On a hill overlooking Yerevan, the Mother Armenia statue symbolizes peace through strength, and reminds onlookers of some of the prominent female figures in Armenian history. Photo: James Rollins.
By Anna Karapetyan*
December 10, 2013—Mary (not her real name) grew up in a very poor family in a village in Armenia. The youngest of the children, she dreamed of a career as a designer, but the family’s poverty allowed her no hope. She couldn’t even think of higher education because her mother was always pressing her to find work to help take care of the five family members who lived in the one-room house. Everyone in the family exploited the teenage girl.
Then Mary met a woman who offered her a job babysitting a child for an Armenian family in Dubai. This offer represented hope to her: hope for a chance in life, hope for a better future. However, “all that glitters is not gold,” and not everything that seems precious turns out to be so. In Dubai, Mary was forced into prostitution. She quickly realized that she had been sold into slavery. She had no rights—to move, to communicate with other people, or to receive money. She was isolated from everything and everyone.
Living in such a stressful situation, Mary developed a skin condition. Her arms, feet, and other parts of her body became covered with rash. Her traffickers could not “sell” her while she was affected in this way, and she was sent back to Armenia. In a sense, the condition actually helped her.
But nobody was waiting for Mary at home; they were waiting only for money. Her mother and other relatives didn’t even ask where she had been for so long. Her suffering continued, and the situation wouldn’t have changed, except that by chance, while she was visiting the home of an acquaintance, Mary read about the anti-trafficking hotline of the United Methodist Committee on Relief (UMCOR) and saw the number scroll across the bottom of a television screen.
Mary made the call. Quickly, she began to see how her situation could indeed change. She was identified as a survivor of human trafficking and placed at an UMCOR-run shelter in Yerevan, the capital of Armenia. In the shelter, she heard stories from other trafficking survivors and understood that she was not alone. She experienced the positive attitude of the shelter staff and received psychological, medical, and legal assistance.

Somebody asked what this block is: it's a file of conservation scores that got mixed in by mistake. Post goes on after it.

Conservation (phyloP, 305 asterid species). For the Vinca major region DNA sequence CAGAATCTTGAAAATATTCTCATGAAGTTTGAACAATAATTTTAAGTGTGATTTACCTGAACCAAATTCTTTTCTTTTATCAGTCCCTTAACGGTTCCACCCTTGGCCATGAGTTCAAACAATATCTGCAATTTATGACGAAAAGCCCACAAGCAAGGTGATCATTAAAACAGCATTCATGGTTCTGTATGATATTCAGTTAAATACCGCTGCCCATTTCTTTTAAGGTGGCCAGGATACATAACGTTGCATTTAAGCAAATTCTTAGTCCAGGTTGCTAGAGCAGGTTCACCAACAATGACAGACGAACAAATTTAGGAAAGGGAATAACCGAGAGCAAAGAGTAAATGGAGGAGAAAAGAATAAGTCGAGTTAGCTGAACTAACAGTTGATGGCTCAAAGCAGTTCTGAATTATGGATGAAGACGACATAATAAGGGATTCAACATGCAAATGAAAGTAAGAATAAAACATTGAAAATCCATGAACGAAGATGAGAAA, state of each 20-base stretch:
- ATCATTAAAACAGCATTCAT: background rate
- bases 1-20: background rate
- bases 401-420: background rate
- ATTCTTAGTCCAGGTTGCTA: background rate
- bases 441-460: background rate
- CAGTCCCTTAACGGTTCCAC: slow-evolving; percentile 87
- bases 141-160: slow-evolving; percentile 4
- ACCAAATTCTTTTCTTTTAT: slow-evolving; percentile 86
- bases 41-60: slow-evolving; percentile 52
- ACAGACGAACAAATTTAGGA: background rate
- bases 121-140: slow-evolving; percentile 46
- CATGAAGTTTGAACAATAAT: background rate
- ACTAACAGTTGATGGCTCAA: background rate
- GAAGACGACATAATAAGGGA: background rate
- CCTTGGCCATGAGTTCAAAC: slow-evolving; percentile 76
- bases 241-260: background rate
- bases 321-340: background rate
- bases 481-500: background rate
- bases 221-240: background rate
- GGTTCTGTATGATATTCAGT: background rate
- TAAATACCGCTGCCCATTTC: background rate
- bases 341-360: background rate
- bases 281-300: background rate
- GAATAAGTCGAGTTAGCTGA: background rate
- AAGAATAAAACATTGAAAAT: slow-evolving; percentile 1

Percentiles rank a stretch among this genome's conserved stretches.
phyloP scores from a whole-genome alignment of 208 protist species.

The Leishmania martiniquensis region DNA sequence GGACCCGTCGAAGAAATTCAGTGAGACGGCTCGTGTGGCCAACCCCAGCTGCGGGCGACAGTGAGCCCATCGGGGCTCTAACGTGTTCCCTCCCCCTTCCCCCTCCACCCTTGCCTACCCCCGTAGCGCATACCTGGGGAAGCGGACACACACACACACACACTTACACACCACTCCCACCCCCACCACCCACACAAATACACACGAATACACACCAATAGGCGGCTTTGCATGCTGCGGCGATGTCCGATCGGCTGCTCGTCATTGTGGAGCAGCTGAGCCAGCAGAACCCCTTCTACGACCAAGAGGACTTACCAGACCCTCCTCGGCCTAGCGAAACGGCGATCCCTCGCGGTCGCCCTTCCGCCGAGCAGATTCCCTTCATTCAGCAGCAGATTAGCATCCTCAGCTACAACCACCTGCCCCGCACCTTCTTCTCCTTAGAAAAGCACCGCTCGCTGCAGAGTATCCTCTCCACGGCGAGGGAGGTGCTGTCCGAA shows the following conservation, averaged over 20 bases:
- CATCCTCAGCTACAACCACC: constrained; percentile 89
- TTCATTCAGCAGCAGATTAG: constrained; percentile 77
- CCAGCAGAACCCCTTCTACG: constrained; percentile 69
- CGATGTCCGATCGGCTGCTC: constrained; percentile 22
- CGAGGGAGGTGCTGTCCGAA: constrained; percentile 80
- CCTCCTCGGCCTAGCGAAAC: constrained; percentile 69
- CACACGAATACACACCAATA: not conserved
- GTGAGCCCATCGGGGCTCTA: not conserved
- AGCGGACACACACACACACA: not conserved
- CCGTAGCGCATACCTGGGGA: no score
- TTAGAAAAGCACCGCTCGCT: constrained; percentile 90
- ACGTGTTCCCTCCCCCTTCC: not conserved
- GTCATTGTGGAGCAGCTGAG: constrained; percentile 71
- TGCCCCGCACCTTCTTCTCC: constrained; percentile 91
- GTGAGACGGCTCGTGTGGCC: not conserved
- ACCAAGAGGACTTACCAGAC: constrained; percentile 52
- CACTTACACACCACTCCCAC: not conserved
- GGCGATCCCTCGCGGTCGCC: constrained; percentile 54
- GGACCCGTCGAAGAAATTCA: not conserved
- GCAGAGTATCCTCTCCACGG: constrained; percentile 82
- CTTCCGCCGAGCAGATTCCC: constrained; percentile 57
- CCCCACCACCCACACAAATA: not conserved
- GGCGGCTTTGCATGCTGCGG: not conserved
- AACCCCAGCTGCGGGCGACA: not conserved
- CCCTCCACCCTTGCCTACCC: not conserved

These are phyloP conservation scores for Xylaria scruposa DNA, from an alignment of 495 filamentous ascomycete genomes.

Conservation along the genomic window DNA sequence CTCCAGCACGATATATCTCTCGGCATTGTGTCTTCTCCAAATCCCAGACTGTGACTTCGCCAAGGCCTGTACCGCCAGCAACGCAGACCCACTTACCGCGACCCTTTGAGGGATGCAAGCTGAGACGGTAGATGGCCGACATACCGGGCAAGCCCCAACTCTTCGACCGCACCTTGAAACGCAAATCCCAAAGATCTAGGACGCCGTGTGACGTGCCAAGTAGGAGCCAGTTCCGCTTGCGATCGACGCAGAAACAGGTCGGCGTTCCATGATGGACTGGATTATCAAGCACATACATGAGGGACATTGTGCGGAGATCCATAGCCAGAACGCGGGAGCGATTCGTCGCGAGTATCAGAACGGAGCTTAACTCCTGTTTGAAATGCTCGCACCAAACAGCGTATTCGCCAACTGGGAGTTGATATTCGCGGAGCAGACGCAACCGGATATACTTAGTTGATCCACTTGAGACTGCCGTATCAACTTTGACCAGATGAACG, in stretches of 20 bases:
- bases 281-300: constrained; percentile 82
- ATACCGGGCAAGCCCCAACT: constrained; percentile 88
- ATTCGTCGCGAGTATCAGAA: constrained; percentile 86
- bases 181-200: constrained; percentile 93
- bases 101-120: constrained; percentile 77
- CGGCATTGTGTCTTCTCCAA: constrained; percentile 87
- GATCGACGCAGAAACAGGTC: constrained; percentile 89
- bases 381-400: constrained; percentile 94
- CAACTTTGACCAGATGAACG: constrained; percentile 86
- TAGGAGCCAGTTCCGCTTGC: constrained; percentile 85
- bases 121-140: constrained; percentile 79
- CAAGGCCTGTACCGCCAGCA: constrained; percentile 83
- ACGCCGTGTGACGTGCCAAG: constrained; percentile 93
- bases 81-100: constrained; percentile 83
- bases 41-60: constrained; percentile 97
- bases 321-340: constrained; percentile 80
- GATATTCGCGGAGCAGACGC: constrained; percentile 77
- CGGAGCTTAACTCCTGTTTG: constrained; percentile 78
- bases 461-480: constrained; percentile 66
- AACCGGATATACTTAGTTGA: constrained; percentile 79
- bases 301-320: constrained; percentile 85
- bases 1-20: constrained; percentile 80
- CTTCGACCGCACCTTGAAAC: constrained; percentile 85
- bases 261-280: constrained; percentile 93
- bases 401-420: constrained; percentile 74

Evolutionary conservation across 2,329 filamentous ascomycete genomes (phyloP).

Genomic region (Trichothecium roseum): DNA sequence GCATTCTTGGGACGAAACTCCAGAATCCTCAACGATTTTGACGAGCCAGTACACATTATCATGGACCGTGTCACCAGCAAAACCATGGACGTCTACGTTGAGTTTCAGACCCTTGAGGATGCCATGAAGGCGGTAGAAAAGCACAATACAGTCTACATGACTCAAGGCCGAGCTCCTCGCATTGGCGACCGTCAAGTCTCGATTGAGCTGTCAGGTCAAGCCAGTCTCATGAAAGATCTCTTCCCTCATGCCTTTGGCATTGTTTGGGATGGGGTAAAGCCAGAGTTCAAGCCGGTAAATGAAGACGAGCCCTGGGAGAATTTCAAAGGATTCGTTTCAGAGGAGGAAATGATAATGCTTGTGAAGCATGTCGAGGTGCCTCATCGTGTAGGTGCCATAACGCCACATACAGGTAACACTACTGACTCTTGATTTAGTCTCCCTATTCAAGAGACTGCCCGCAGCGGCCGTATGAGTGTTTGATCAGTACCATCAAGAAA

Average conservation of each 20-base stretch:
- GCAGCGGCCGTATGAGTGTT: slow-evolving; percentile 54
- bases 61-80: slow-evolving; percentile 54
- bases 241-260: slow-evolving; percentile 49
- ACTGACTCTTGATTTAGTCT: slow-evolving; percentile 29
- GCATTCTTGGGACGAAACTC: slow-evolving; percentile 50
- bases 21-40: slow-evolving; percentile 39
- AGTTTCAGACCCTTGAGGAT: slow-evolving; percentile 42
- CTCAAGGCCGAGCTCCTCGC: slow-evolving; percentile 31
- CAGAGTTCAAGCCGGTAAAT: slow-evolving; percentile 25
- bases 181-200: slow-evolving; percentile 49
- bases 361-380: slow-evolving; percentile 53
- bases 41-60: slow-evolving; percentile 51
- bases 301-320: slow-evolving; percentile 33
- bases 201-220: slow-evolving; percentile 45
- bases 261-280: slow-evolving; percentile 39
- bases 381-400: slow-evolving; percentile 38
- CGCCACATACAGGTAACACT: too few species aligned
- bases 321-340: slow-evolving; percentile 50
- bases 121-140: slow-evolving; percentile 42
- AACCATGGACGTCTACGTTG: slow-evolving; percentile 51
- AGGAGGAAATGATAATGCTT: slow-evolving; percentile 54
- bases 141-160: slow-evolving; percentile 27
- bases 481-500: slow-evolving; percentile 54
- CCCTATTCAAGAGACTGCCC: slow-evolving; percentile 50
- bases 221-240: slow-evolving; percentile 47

Mary became aware of her rights as a citizen, as an individual, and as a human being. All of these rights had been violated while she was enslaved. In the UMCOR shelter, Mary began to feel for the first time what it means to be a member of a family—to be respected and loved. As she progressed in her psychological and emotional recovery, Mary started to take computer courses. It was a step toward the realization of her dream to become a designer.
Currently, Mary is still undergoing the process of rehabilitation. She is discovering her own path and is starting a new life in Armenia, one in which her human rights will be respected. Without UMCOR’s help, this would have been nearly impossible.
According to the U.S. Department of State’s 2013 Trafficking in Persons Report, Armenia is a source country for men, women, and children subjected to forced labor and sex trafficking. In other words, Mary’s story is one of many.
A similar story is described in a new novel by author Vahan Zanoyan. The novel, A Place Far Away, tells the story of Lara Galian, an Armenian village girl who is trafficked, and the dramatic steps that she, her family, and her community take to regain her freedom. Zanoyan wrote the novel after a chance meeting with an Armenian survivor of trafficking in Dubai. With the book, he seeks to raise awareness about human trafficking in Armenia.
Friends of UMCOR can purchase the book at the online retailer, createspace. Using the discount code BWCSUX3W, friends of UMCOR will not only receive a $0.75 discount off the retail price of $16.95, but all net proceeds will support UMCOR’s Anti – Human Trafficking Advance, #333615.Your purchase of this book will help to restore the lives and rights of women and girls like Mary.
Today is International Human Rights Day. Mark it and National (U.S.) Human-Trafficking Awareness Day on January 11, with your gift to UMCOR’s Anti – Human Trafficking Advance, #333615. Thank you for your support.
*Anna Karapetyan is program assistant for UMCOR’s country office in Armenia.